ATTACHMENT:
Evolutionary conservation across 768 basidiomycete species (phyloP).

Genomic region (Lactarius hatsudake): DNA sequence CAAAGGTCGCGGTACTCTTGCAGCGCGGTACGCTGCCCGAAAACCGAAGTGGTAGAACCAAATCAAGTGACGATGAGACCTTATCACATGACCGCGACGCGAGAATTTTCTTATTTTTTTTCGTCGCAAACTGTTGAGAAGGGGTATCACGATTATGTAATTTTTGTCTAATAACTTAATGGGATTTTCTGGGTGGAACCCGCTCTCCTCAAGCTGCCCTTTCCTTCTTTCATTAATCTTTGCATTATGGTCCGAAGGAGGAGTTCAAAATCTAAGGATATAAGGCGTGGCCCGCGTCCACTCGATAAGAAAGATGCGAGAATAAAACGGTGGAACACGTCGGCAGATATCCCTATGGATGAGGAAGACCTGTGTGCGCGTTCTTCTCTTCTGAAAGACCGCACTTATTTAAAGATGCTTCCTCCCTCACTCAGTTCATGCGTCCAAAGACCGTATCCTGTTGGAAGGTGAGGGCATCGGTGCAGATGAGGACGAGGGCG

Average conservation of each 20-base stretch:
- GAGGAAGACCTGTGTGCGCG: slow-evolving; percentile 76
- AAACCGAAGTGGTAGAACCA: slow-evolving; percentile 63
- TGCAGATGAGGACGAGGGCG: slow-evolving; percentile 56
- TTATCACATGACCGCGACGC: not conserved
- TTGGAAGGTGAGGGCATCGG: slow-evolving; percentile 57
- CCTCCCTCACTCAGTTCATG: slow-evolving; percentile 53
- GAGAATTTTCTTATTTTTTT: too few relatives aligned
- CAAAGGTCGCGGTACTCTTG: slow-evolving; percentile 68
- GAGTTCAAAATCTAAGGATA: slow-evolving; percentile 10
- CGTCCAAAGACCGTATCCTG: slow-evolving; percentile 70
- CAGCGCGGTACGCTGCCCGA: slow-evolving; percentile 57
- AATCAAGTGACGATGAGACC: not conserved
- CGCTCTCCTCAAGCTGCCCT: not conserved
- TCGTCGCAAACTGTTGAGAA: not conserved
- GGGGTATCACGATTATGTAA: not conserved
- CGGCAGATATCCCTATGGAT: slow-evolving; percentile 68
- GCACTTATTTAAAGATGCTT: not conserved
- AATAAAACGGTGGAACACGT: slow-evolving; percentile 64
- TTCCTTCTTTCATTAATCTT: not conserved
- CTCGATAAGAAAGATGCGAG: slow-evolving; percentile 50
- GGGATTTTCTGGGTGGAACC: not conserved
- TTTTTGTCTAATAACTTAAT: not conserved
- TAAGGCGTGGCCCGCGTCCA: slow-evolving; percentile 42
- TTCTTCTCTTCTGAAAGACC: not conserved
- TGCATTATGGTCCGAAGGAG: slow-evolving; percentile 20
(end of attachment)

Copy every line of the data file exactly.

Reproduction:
Evolutionary conservation across 768 basidiomycete species (phyloP).

Genomic region (Lactarius hatsudake): DNA sequence CAAAGGTCGCGGTACTCTTGCAGCGCGGTACGCTGCCCGAAAACCGAAGTGGTAGAACCAAATCAAGTGACGATGAGACCTTATCACATGACCGCGACGCGAGAATTTTCTTATTTTTTTTCGTCGCAAACTGTTGAGAAGGGGTATCACGATTATGTAATTTTTGTCTAATAACTTAATGGGATTTTCTGGGTGGAACCCGCTCTCCTCAAGCTGCCCTTTCCTTCTTTCATTAATCTTTGCATTATGGTCCGAAGGAGGAGTTCAAAATCTAAGGATATAAGGCGTGGCCCGCGTCCACTCGATAAGAAAGATGCGAGAATAAAACGGTGGAACACGTCGGCAGATATCCCTATGGATGAGGAAGACCTGTGTGCGCGTTCTTCTCTTCTGAAAGACCGCACTTATTTAAAGATGCTTCCTCCCTCACTCAGTTCATGCGTCCAAAGACCGTATCCTGTTGGAAGGTGAGGGCATCGGTGCAGATGAGGACGAGGGCG

Average conservation of each 20-base stretch:
- GAGGAAGACCTGTGTGCGCG: slow-evolving; percentile 76
- AAACCGAAGTGGTAGAACCA: slow-evolving; percentile 63
- TGCAGATGAGGACGAGGGCG: slow-evolving; percentile 56
- TTATCACATGACCGCGACGC: not conserved
- TTGGAAGGTGAGGGCATCGG: slow-evolving; percentile 57
- CCTCCCTCACTCAGTTCATG: slow-evolving; percentile 53
- GAGAATTTTCTTATTTTTTT: too few relatives aligned
- CAAAGGTCGCGGTACTCTTG: slow-evolving; percentile 68
- GAGTTCAAAATCTAAGGATA: slow-evolving; percentile 10
- CGTCCAAAGACCGTATCCTG: slow-evolving; percentile 70
- CAGCGCGGTACGCTGCCCGA: slow-evolving; percentile 57
- AATCAAGTGACGATGAGACC: not conserved
- CGCTCTCCTCAAGCTGCCCT: not conserved
- TCGTCGCAAACTGTTGAGAA: not conserved
- GGGGTATCACGATTATGTAA: not conserved
- CGGCAGATATCCCTATGGAT: slow-evolving; percentile 68
- GCACTTATTTAAAGATGCTT: not conserved
- AATAAAACGGTGGAACACGT: slow-evolving; percentile 64
- TTCCTTCTTTCATTAATCTT: not conserved
- CTCGATAAGAAAGATGCGAG: slow-evolving; percentile 50
- GGGATTTTCTGGGTGGAACC: not conserved
- TTTTTGTCTAATAACTTAAT: not conserved
- TAAGGCGTGGCCCGCGTCCA: slow-evolving; percentile 42
- TTCTTCTCTTCTGAAAGACC: not conserved
- TGCATTATGGTCCGAAGGAG: slow-evolving; percentile 20